SCWD clears environmental review of planned desalination facility
By Daniel Langhorne, Special to the Independent
The South Coast Water District approved an environmental impact report Thursday, June 27, for the proposed Doheny Desalination Facility that could provide the region with up to 5 million gallons of water per day.
SCWD’s Board of Directors voted 4-1, Director Doug Erdman abstained, to approve the EIR’s findings which determined the project wouldn’t have any significant impacts that cannot be mitigated. The report also identified 40 mitigation measures to limit the environmental impacts on air quality, biological resources, greenhouse gas emissions, water quality, recreation, utilities, and other concerns.
“I believe if there was a fatal flaw in the environmental component, and that’s what we’re talking about here tonight, I think it would be glaringly obvious,” Director Rick Erkeneff said. “If there’s an approval tonight, it by no means is a green light to put a shovel in the ground.”
The desalination facility is proposed at a site next to San Juan Creek and north of Pacific Coast Highway. It would initially serve the 35,000 residents in the SCWD service area, including those in South Laguna Beach, as well as 1,000 businesses and two million visitors per year.
District counsel Arthur Kidman advised the directors that they should keep their questions and comments focused on the environmental study rather than public policy questions such as the project’s cost and whether SCWD should move forward without partnership agreements with other water agencies in the region.
One of the big concerns expressed by Dana Point residents and Director Dennis Erdman is the effectiveness of a new method for drilling slantwise under the ocean floor to collect seawater without sucking up marine life into the system’s intake pipes.
“I do share concerns about the slant wells because of the maturity of that particular endeavor,” Erdman said. “We don’t have a long history there and the slant wells are critical to this project and if they don’t work then the project doesn’t work.”
Kevin Thomas, a senior manager with district consultant Kimley-Horn, said that a slant well was successfully tested at Doheny State Beach and another is in operation in Monterey Bay.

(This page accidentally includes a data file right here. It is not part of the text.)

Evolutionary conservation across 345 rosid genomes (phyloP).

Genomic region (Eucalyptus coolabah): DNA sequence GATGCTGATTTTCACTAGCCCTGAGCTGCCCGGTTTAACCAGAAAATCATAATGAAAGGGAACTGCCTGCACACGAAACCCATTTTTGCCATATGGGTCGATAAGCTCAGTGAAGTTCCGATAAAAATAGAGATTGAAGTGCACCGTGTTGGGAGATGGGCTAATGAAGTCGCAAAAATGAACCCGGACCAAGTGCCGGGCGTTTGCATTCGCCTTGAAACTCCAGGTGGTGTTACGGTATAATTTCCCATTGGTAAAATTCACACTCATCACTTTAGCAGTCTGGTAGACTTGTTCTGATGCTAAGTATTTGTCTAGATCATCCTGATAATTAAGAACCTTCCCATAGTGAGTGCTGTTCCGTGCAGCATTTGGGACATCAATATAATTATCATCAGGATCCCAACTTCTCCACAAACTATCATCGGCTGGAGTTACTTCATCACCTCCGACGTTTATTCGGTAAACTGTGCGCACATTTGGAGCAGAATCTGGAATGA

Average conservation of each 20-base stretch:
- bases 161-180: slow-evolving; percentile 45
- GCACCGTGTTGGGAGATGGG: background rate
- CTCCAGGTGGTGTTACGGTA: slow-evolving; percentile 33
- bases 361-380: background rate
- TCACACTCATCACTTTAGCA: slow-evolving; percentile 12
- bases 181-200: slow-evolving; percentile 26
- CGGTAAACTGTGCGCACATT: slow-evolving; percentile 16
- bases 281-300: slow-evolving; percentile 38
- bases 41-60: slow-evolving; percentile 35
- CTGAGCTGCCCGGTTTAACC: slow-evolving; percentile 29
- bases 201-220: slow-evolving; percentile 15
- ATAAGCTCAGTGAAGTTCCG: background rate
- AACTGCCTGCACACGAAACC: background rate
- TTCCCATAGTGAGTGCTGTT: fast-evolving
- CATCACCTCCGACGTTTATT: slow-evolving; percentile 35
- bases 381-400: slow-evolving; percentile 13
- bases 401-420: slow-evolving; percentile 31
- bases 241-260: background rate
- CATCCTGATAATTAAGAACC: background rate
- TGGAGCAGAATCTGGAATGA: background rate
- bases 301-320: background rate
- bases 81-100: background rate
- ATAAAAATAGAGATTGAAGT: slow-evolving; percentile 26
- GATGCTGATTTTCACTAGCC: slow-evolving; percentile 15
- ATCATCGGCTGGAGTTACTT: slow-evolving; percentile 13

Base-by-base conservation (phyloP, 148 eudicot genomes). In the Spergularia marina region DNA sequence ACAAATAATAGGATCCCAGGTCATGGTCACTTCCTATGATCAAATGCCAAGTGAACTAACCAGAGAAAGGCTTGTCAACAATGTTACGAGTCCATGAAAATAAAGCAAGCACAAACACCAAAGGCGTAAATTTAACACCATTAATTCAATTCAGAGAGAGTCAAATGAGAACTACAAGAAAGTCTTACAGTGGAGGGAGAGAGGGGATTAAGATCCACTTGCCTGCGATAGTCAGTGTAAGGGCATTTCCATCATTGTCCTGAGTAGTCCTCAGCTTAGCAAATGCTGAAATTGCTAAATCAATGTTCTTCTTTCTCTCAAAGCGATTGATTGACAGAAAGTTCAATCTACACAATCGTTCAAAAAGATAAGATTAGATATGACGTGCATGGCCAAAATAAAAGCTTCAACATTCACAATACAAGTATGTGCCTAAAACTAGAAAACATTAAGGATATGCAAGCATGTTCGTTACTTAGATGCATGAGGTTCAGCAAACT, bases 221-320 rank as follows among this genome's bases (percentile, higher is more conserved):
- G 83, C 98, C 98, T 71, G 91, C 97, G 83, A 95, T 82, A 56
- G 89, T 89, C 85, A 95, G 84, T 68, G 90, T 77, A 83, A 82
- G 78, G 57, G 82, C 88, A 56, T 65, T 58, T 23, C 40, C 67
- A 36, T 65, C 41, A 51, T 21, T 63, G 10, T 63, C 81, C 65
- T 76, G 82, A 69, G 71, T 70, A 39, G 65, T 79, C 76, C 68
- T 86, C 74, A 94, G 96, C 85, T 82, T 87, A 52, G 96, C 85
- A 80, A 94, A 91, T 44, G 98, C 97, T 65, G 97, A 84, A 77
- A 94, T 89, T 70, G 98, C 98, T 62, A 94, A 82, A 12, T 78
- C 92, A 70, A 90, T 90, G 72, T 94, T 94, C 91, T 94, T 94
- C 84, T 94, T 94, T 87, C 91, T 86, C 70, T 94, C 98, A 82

Capistrano Beach resident Toni Nelson said she is concerned about the relatively unproven technology but is also concerned about a relatively small population being saddled with the desalination facility’s cost.
“We only have 36,000 people here in our rate district and you’re asking us to take on about $100 million in debt and I’m worried about that,” Nelson said. “I’m worried about that as a ratepayer and as a CPA myself.”
Roger Butow, a Laguna Beach resident and executive director of Clean Water Now, argued the SCWD Board of Directors made a mistake by moving forward with a project that relies on unproven technology and without regard to the costs that will be shouldered by future generations.
“None of these people, board or staff, will be around to take the blame when customer’s children and grandchildren are experiencing higher rates and trying to pay off the unreasonable burden decades down the road,” Butow said.
District General Manager Rick Shintaku anticipates it will take about 10 million gallons of seawater to create 5 million gallons of clean drinking water at the proposed desalination facility. The energy required for this process is anticipated to equal about a third of the power used in Dana Point, Erdman said.
A fear among water agencies in Southern California is that a major earthquake could cut off aqueducts bringing in water from the Sacramento Delta, Sierra Nevada snowpack, and Colorado River. The Metropolitan Water District of Orange County has warned local water agencies like SCWD that they need to prepare to go without this imported water for up to 60 days.
This would create a huge emergency because SCWD, like other South Orange County water districts, imports almost 90 percent of its water. If the desalination plant is approved, SCWD will be able to create enough drinking water to sustain itself for well over 60 days, Shintaku said.
Mandy Sackett, a state policy coordinator for the Surfrider Foundation, said the state legislature recently mandated a per capita usage of 50 gallons per day by 2030 and pointed out that SCWD customers currently use 94.4 gallons per day. She argued this shows SCWD has more work to do on encouraging customers to conserve water.
“While it’s not opposition to desalination in concept, Surfrider Foundation supports maximization of water recycling efforts before considering desalination,” Sackett said. “We hope the District will take these mandates into account especially when considering future expansion plans.”
A cost estimate for the Desalination Facility is expected to be complete in the next two to three months, and a series of public workshops will be scheduled to discuss those figures, Shintaku said. It could take at least another year before the Coastal Commission weighs in on granting SCWD a coastal development for the Desalination Facility.